The nature of what we do at ResearchBods means our approach needs to be agile, allowing us to deliver value to clients as early as possible. The ‘project’ is to continuously develop our proprietary software platform ex-plor – an online insight community that allows clients to create a data relationship with their customers. The platform needs to work seamlessly for all involved and continuously evolve with the addition of new features.
Areas for development might come from client feedback on a specific functionality they want to add, or internally we might be responding to market research trends and advances in technology, or it could be direct feedback from platform users including online members, our community managers or insight team whose job is to keep members engaged on the platform and manage research tasks.
Some changes are major and need to be broken down into several stages, some are smaller and simpler to tackle. In both cases the Scrum approach allows them to be progressed and released more quickly using an iterative process which we call sprints.
To give you a bit more context, here’s how we use the Scrum framework in our day-to-day.
SCRUM TEAM: Our team is made up of highly skilled developers, testers, product owners, deployment and data engineers, with our main shared goal of improving the ex-plor platform.
PRODUCT BACKLOG: Essentially this is the ‘to do’ list with new items coming in from various sources and stakeholders. These requests are logged and stored centrally to help us keep track.
SPRINT PLANNING: We discuss the items from the product backlog to understand the value that each one offers to our clients. Only then can we prioritise what should be done in each sprint. It’s important to be realistic about timings here so that we can manage expectations with stakeholders for upcoming stages.
SPRINT BACKLOG: Our product owner prioritises the items for the next sprint, making sure the team agree that the work is achievable within the sprint timebox. This can then be communicated to the rest of the business and clients to provide visibility.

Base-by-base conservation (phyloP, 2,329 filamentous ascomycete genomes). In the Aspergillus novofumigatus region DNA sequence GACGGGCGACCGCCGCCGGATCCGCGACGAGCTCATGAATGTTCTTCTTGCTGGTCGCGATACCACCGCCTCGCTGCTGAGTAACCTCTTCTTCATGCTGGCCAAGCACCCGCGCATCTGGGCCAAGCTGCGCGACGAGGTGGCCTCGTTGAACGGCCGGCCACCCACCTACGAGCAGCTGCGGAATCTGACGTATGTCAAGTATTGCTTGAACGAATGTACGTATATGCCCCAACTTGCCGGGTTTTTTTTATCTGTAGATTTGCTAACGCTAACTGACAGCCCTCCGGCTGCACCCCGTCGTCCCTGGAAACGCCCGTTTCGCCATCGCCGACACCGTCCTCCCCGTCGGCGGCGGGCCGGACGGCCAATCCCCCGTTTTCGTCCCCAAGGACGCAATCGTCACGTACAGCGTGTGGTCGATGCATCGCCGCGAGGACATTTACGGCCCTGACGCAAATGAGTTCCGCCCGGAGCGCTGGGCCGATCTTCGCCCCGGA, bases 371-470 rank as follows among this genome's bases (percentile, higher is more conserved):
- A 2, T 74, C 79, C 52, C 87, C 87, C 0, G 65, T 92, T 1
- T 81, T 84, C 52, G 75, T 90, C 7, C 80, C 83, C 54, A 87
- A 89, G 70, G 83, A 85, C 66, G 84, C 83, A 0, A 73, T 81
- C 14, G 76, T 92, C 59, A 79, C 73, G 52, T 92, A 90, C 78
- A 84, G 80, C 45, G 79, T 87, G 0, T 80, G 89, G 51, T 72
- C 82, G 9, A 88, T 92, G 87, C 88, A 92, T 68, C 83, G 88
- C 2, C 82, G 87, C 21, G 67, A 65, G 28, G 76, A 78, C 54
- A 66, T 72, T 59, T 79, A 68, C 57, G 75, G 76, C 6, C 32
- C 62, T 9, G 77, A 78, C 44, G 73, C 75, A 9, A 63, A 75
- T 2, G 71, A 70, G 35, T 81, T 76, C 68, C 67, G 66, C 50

THE SPRINT: We currently work in a 4-week sprint, but it can be 2-4 weeks long, although a consistent approach is essential. During this timebox we plan, develop, test, review, deploy and retrospect our work in order to consider it ‘done’. At the end of each sprint we should have a shippable increment of the ex-plor product that can be released to our clients.
DAILY SCRUM: A 15-minute timebox each morning to discuss items of work within the current sprint. This facilitates communication amongst the team and keeps a focus on the priority work. We use our Kanban board to visually monitor progress and communicate any changes to the plan as early as possible.
SPRINT REVIEW: Once the sprint is complete this is an opportunity to provide feedback to major stakeholders on the work achieved. The session takes advantage of the short iterative cycle to gain early feedback and incorporate any comments into the next sprint.
SPRINT RETROSPECTIVE: Reflect on the previous sprint and openly discuss the good, the bad, and the ugly. This is not about the work delivered, it’s more around the process, tools, environment and team. The aim being to continually improve ways of working and increase efficiency.
To learn more about the framework visit Scrum.org.
So, with all this in mind, a Scrum Masters role is to understand the Scrum process inside and out, coach the team on how to use it and embed the value it offers. We can help to resolve impediments, which are things that prevent the team from progressing or completing their work. We encourage the team to use past experiences to improve how they could work better next time round. We coach individuals to be self-sufficient, giving them autonomy to make decisions and own their workload, while maintaining a team mindset.
An Agile approach to software development means responding, working and delivering at a very fast pace. Scrum enables us to tackle workloads in a highly controlled and considered way, ensuring each sprint delivers real value in achievable and visible timescales to all involved.